Tighter regulations for the candy industry are coming. Packaging labels will continue to improve.

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At the annual meeting of the European Candy and Biscuit Association (CAOBISCO) held in Brussels recently, candy manufacturers such as Mars, Ferrero, Yizi, Nestle, and representatives from the European Commission discussed the role that the candy industry should play in health issues. The European Consumer Organization (BEUC) stated that for candy companies, what consumers want is to restrict the children's market.

At the annual meeting of the European Confectionery and Biscuit Association (CAOBISCO) held in Brussels a few days ago, representatives of candy manufacturers such as Mars, Ferrero, Mondelez and Nestle, as well as the European Commission, discussed the role of the candy industry in health issues. The European Consumer Organization (BEUC) said that for confectionery companies, what consumers want is to limit the children's market.

Start by curbing obesity

According to data from the World Health Organization, in Europe, one-third of children are overweight or obese, and their intake of sugar, salt, and saturated fatty acids is much higher than dietary recommendations. In other regions, this issue cannot be ignored and must be given attention.

impose constraints on advertising

According to data from the American Psychological Association, children are influenced by TV advertisements to choose unhealthy foods, which is a very key factor in causing obesity.

The data showed that children who watched more TV every day consumed more total calories, as well as fast food and sugary drinks.

Therefore, BEUC requires confectionery food and beverage manufacturers to reduce the addition of sugar, salt, and saturated fatty acids, while increasing the intake of fruits, vegetables, nuts, and healthy protein. For candy manufacturers, the first thing to do is to reduce the market.

In 2010, the CAOBISCO recommended that member companies be able to join the EU in a declaration calling for a ban on advertising to children under the age of 12. Mars, Ferrero, Mondelez and Nestle have all declared compliance with the declaration.

Declaration on Accession to the European Union

The EU declaration has some limitations. Today's children still receive a lot of information, prompting them to choose unhealthy food, such as candy, biscuits and other snacks with cartoon characters on the packaging.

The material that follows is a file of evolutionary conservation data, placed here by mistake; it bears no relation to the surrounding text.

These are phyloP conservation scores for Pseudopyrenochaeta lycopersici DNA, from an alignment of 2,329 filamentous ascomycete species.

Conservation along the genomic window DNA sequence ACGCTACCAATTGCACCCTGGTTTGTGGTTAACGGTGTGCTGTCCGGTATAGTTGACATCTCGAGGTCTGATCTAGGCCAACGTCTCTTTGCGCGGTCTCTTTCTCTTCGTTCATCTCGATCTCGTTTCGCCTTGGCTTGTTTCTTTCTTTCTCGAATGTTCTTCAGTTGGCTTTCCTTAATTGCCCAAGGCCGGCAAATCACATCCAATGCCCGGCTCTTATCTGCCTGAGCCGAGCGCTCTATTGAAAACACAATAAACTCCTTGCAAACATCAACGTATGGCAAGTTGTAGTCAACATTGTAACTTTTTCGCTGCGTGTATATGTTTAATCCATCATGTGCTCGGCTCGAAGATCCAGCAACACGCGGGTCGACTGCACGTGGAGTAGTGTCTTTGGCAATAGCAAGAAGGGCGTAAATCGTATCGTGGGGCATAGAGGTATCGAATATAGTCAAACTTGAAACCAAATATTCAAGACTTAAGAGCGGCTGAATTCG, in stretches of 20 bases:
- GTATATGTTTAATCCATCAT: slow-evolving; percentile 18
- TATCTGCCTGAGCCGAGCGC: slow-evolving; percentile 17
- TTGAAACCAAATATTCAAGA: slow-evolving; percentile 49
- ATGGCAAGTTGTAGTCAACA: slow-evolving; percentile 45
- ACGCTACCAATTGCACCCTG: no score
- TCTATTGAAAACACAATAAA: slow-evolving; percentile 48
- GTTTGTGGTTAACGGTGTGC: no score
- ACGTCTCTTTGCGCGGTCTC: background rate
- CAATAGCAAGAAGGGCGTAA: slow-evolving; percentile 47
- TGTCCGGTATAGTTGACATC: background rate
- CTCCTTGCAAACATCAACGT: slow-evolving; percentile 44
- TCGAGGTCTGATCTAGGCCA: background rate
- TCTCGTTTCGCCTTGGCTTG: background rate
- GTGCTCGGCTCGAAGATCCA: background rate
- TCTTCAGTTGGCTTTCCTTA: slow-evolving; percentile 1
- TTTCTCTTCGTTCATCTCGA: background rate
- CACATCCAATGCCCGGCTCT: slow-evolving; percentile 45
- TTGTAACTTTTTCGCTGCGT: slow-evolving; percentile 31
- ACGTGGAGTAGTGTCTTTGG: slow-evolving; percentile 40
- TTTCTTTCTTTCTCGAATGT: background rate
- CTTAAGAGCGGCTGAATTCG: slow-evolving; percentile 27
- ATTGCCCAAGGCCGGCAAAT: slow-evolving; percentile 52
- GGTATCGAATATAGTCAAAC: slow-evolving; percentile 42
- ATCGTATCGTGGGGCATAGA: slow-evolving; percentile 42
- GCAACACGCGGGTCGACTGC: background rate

The advertising of EU declaration member companies accounts for 80% of the EU food and beverage industry. BEUC food policy officials PaulineCastres said that confectionery manufacturers should reflect on health issues, and government departments should also play a role in setting targets.

At present, food companies are voluntarily joining the EU declaration, and food companies have made improvement policies for the children's market.

Tighter rules are coming.

The UK Advertising Commission (CAP) is currently introducing a policy requiring a complete ban on advertising of high-fat, high-salt, high-sugar foods (HFSS), which is an extension of the current requirements for non-broadcast media, such as online platforms.

Although many member companies have reorganized their products, it is still the measure of many large companies to adjust the packaging size.

Control package components

Castres strongly agrees with the CAOBISCO's request to reduce the packaging size of confectionery products, but also points out that the price of small packaged food should also be appropriately reduced so that consumers can afford it. "small-volume packaging will be more than twice as expensive as other sizes of packaging, which is beyond the reach of low-income families," she said."

In addition, Castres believe that the size of each serving marked on the trademark should truly reflect how much consumers really eat.

The amount of sugar added will be marked

BEUC said that the EU's legislation on "food information provided to consumers (FIC)" means that from December 13, 2016, food companies will have an obligation to provide nutritional information on their products.

Such labels will not be a big problem for candy companies, and consumers will not be shocked by the sugar they eat in chocolate. Relatively speaking, it may be more influential for other categories. For example, consumers are usually surprised when they see a lot of sugar in muesli that they think is very healthy, or when they see a lot of sugar in healthy cereal bars.

In the United States, Mars chocolate supports the labeling of added sugar, and the National Confectionery Association also said that the nutritional table of products needs to be further changed.

BEUC supports the introduction of traffic light signal labeling systems in the EU. Castres said that the traffic light signal label will not only target obesity, and will help consumers identify those who claim to be healthy products with high levels of sugar and saturated fatty acids.

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